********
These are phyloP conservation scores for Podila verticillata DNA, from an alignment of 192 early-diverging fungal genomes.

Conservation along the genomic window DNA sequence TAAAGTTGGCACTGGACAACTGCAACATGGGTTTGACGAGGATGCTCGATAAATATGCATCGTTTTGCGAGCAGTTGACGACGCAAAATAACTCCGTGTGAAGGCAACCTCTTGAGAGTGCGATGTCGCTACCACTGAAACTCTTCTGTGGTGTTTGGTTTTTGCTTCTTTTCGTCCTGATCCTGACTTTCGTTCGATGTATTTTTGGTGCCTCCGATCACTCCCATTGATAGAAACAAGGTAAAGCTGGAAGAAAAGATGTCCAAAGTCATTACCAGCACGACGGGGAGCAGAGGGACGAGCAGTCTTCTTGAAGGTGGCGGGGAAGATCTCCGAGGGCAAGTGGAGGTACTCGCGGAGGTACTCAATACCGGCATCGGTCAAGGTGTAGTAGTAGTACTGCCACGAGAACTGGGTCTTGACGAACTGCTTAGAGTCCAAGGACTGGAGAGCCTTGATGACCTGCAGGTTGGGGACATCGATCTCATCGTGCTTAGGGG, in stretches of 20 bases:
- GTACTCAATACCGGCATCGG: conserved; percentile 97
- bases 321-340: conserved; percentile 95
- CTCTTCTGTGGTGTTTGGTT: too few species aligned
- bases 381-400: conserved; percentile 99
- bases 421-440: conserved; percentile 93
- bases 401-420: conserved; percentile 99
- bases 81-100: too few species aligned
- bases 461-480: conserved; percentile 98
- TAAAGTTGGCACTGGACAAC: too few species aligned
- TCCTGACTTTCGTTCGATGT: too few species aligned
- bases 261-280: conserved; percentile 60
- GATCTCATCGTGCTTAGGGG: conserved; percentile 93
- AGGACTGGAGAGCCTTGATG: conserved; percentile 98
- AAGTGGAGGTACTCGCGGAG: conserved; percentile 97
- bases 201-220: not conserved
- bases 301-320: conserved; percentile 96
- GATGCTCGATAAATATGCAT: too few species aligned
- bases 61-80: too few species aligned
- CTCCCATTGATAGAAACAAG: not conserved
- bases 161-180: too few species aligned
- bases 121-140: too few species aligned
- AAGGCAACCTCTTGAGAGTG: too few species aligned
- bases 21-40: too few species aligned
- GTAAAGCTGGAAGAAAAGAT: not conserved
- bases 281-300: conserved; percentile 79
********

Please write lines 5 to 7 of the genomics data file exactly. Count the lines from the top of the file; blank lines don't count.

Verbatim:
- CTCTTCTGTGGTGTTTGGTT: too few species aligned
- bases 381-400: conserved; percentile 99
- bases 421-440: conserved; percentile 93